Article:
Thursday, March 20, 2014


This is like one of those two-page origin spread Alex Ross does, but with a head injury.
Another one-shot oddity from Otto Binder, mad king of the Silver Age! The Man from SRAM (That’s “Mars” spelled backwards, and you’ll probably want to get used to inverted words from here on out) clocks in at one whole backup adventure in the pages of Jigsaw #2, part of the Harvey Thriller line of titles, drawn by Carl Pfeufer.

You know what they say - when life gives
you lemons with human faces on them,
squeeze until you get lemonade?
The tongue-in-cheek adventure involves the secret Martian agent seeking out agents of an insidious organization – FINK – on Earth. FINK, which stands for “Fiendish Interplanetary Nasty Killers” (we never learn what, if anything, SRAM stands for except that it’s “Mars” spelled backwards for no apparent reason) stages a plan to destroy the Earth on the set of a big-budget Hollywood sci-fi movie (“big budget”, being the Sixties, means “about forty clams”).

The shape-changing Man from SRAM possesses a number of other amazing powers, including the ability to transmute matter, walk through walls, and reverse words constantly – wait, that might just be a neurological condition. Over the course of the story, we’re introduced to such inverted phonetic treats as Knif, Knits, Kook (well, there’s a gimme), Doog and Yllis, all for no apparent reason, as well as OFU which represents the Man from SRAM’s mode of transport, the Object Flying Upside Down (Later, there’s also an Unbeatable Flying Oriental Rug, or UFOR).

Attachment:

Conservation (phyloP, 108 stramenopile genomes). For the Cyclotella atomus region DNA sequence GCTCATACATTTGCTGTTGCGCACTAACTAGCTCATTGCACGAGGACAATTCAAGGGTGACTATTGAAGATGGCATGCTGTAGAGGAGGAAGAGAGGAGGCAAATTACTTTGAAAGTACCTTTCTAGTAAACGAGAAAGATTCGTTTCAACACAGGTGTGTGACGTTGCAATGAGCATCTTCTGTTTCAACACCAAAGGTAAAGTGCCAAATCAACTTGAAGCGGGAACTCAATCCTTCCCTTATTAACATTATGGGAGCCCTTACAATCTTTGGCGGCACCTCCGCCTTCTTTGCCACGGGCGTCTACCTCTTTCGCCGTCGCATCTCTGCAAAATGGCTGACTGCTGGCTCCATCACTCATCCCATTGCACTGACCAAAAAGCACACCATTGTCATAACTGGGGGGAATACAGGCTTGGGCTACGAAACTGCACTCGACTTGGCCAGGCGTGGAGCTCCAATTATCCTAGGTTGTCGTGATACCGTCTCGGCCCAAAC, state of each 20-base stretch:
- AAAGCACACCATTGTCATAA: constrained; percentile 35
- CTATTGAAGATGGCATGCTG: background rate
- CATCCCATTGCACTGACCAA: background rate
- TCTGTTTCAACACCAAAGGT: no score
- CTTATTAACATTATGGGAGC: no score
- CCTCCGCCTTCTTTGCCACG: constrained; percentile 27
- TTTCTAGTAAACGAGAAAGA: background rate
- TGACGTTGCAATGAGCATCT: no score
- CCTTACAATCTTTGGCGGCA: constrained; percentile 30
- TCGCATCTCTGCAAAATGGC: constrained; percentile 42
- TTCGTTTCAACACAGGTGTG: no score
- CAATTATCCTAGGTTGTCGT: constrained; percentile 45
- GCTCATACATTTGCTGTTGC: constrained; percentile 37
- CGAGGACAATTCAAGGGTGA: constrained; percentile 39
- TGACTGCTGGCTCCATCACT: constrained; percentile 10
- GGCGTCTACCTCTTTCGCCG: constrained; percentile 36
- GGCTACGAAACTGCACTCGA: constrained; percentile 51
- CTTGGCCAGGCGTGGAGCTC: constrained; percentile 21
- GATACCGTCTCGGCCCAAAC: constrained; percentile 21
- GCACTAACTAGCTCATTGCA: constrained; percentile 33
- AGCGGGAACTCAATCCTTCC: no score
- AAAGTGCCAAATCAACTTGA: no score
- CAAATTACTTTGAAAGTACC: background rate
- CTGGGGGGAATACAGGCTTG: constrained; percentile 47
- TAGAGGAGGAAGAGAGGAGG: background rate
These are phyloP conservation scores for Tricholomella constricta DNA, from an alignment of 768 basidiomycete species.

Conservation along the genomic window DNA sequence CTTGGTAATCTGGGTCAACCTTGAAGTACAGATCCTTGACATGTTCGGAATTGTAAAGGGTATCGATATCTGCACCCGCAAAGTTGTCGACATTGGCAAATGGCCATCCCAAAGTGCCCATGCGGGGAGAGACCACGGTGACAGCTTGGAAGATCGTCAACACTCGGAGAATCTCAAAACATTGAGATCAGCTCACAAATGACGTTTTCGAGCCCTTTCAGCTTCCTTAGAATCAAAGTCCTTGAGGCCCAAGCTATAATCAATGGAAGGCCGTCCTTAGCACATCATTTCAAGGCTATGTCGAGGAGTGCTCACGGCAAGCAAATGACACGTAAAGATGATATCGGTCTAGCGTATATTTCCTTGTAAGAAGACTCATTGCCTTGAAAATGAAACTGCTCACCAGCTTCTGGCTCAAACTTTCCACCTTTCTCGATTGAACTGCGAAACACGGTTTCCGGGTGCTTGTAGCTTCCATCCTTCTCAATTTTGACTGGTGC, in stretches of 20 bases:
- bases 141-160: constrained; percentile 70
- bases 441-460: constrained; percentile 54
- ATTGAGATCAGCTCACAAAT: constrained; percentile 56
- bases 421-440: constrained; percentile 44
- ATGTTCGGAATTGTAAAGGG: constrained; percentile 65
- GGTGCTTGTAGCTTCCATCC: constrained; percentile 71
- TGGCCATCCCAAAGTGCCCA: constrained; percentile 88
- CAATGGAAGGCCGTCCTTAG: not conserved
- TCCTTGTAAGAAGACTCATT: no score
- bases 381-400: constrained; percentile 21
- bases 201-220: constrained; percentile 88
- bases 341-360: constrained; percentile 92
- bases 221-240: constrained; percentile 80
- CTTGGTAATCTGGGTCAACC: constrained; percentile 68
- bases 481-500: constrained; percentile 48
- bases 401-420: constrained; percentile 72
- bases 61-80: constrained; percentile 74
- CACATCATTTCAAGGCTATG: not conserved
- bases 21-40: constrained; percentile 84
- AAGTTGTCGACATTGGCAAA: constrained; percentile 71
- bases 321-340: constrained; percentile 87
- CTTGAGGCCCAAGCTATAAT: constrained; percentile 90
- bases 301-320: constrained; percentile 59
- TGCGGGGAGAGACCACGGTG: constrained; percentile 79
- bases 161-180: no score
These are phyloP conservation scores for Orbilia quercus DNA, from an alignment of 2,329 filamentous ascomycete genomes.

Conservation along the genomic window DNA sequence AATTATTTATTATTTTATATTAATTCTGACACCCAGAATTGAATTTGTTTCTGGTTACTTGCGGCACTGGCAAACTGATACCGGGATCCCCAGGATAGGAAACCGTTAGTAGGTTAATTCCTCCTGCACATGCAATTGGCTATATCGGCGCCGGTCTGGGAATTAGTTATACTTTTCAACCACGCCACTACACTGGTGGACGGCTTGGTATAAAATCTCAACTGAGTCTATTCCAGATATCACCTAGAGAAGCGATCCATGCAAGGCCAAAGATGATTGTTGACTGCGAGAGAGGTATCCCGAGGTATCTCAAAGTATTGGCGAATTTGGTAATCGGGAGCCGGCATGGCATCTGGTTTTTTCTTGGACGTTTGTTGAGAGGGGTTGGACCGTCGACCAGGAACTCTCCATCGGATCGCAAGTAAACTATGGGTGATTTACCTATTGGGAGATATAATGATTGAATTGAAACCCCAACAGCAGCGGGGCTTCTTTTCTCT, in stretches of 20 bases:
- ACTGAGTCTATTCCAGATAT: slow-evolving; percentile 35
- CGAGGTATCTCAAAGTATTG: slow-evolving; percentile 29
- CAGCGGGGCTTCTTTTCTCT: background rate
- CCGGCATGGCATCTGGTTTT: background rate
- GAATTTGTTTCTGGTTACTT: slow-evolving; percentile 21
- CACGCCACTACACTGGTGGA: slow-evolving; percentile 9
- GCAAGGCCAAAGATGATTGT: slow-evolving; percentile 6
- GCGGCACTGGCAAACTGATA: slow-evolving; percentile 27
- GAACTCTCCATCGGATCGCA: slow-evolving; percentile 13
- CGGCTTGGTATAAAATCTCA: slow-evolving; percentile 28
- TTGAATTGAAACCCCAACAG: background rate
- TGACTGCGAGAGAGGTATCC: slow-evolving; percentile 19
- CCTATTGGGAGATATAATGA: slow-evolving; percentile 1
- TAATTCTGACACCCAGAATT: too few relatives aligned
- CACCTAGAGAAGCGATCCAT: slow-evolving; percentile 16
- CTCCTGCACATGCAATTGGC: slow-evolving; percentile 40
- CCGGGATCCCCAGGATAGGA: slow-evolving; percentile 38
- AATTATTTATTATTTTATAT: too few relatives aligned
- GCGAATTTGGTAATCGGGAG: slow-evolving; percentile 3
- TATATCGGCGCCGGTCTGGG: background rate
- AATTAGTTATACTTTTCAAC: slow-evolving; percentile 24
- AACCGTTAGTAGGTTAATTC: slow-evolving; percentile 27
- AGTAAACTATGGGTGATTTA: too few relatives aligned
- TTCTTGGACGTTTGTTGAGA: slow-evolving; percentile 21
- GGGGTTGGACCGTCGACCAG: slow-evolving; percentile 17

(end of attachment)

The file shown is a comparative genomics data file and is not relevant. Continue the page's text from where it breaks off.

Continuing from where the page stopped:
Apparently a nod towards DC’s recently introduced Martian Manhunter - who was also a tremendously powered Martian lawman disguised as a trenchcoated human – the daffy plotline made a lot of sense as a comedy, while the value and appeal of the inverted words gag remains, at best, a little gnilffab.

And I have Popeye arms.

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